HAHAHA! Hypocrite!

"You got a bit snarky reacting to my comment about ratios (not rations). Engines that make a lot of torque at low rpm are much less dependent on the 10 speed or 8 speed trans.

Any time you want me to instruct you about this further let me know.

Posted by: papajim "

My Cummins with a 6 speed Allison feels like it dies every time it upshifts to fourth or fifth gears. It desperately needs at least one more gear. Maybe your experience is different but to avoid that sensation of lost power you need a wide power band with diesels have not been know for though some of the new ones are doing better.

And, if you don't need 8 to 10 speeds why do you like the 2 speed axle so much?

The new GMC HD truck line-up has become the most desirable trucks in the segment. Tough looking exterior, ultra performance drivetrains, highest towing capacity and luxury interiors. The new SILVERADO HD's are a close second place. Ram too has great new HD's. Ford will certainly need to keep pushing their dated trucks into the fleet markets. unning hugh discounts to

And running hugh discounts to attract private customers.


"The new GMC HD truck line-up has become the most desirable trucks in the segment. Posted by: GMSRGREAT | Mar 1, 2019 11:36:08 AM"

The expert opinion of a Gm kool-aid drinker with no factual anything behind it.

"Ford will certainly need to keep pushing their dated trucks into the fleet markets. unning hugh discounts to Posted by: GMSRGREAT | Mar 1, 2019 11:36:08 AM"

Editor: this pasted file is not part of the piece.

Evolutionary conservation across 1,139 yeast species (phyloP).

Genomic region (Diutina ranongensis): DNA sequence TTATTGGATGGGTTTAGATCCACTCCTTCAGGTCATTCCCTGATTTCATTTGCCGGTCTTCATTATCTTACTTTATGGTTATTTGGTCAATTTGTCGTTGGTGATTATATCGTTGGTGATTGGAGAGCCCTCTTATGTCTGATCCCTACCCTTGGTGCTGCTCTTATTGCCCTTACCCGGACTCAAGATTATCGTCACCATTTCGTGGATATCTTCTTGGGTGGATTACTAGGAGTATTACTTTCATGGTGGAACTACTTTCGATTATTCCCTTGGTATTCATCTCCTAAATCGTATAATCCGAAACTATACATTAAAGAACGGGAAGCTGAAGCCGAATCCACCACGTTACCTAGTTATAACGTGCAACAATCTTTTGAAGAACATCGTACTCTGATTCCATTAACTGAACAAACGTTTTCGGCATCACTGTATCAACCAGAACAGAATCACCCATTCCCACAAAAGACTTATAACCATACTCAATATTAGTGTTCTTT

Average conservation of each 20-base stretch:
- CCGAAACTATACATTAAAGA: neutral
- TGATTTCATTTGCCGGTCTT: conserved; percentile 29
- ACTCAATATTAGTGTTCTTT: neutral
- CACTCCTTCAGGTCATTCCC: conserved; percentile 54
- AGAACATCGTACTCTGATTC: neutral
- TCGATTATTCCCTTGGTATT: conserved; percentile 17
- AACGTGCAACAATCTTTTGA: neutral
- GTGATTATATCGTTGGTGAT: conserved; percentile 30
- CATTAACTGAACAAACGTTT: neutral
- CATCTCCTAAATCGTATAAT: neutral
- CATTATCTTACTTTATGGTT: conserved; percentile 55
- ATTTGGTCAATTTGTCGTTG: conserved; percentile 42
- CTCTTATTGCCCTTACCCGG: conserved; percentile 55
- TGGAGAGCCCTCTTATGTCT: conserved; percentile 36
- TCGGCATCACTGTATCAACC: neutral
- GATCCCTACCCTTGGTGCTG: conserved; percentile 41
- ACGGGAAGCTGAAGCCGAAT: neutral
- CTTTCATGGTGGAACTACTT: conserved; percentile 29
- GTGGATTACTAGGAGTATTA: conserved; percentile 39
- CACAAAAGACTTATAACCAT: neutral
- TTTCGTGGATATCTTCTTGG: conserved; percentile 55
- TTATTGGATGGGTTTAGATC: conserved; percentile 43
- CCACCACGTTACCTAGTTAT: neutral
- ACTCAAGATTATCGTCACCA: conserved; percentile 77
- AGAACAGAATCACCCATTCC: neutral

Another expert opinion from the same shill who brings Ford fleets sales up any chance he gets yet has never produced where his knowledge on those sales come from. He did however say his employer buys hundreds of Chevy fleet trucks....

@fullsize

Every engine has a "sweet spot" of its own. Someday after getting some experience of your own driving cars and trucks you'll learn about this first hand.

Until then you can just keep reading my comments if you want to smarten up.

Actually the effective rpm range of an engine is governed by valve timing. Since valve timing is.controlled by the camshaft the camshaft controlls rpm range. This led to cam phasers to help widen the rpm range.

@ Jennifer N

U better not buy any of the bug 3 auto makers then bc they all have taken money from taxpayers.